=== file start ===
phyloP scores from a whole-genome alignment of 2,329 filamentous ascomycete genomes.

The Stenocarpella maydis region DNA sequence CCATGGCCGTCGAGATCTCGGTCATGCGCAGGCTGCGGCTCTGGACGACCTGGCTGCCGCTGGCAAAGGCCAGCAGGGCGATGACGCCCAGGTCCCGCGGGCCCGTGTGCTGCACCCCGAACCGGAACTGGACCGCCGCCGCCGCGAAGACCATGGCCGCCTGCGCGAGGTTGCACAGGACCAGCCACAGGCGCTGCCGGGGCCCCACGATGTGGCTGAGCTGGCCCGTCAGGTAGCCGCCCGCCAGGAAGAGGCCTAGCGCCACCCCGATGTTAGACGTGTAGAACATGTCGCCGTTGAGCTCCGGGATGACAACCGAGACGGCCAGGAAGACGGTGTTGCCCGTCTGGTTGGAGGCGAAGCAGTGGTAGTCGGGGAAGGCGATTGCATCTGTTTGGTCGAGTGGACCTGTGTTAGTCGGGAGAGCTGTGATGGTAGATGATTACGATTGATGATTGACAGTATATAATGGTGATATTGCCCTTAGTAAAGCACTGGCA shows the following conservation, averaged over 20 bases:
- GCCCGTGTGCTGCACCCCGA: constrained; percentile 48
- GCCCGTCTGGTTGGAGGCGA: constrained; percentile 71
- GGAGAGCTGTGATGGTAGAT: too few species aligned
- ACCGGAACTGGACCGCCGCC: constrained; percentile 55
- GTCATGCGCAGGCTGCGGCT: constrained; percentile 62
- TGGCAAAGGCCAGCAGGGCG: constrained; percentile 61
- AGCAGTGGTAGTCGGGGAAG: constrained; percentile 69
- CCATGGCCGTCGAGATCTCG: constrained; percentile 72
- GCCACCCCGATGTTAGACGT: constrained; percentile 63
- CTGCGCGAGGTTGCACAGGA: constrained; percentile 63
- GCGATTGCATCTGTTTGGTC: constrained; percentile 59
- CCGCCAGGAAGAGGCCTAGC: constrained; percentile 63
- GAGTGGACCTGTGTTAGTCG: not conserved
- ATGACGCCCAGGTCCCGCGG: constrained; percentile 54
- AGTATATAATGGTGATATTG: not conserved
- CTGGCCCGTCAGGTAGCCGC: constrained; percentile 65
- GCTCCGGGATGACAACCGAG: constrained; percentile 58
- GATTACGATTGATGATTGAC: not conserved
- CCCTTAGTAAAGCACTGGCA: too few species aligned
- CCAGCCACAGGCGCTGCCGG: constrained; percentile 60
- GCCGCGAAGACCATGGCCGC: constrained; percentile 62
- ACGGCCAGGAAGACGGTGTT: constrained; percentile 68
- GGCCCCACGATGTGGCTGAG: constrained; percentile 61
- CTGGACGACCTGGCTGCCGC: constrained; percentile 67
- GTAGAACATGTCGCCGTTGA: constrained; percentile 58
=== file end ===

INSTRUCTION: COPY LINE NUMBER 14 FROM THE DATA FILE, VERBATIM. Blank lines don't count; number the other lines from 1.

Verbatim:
- CCGCCAGGAAGAGGCCTAGC: constrained; percentile 63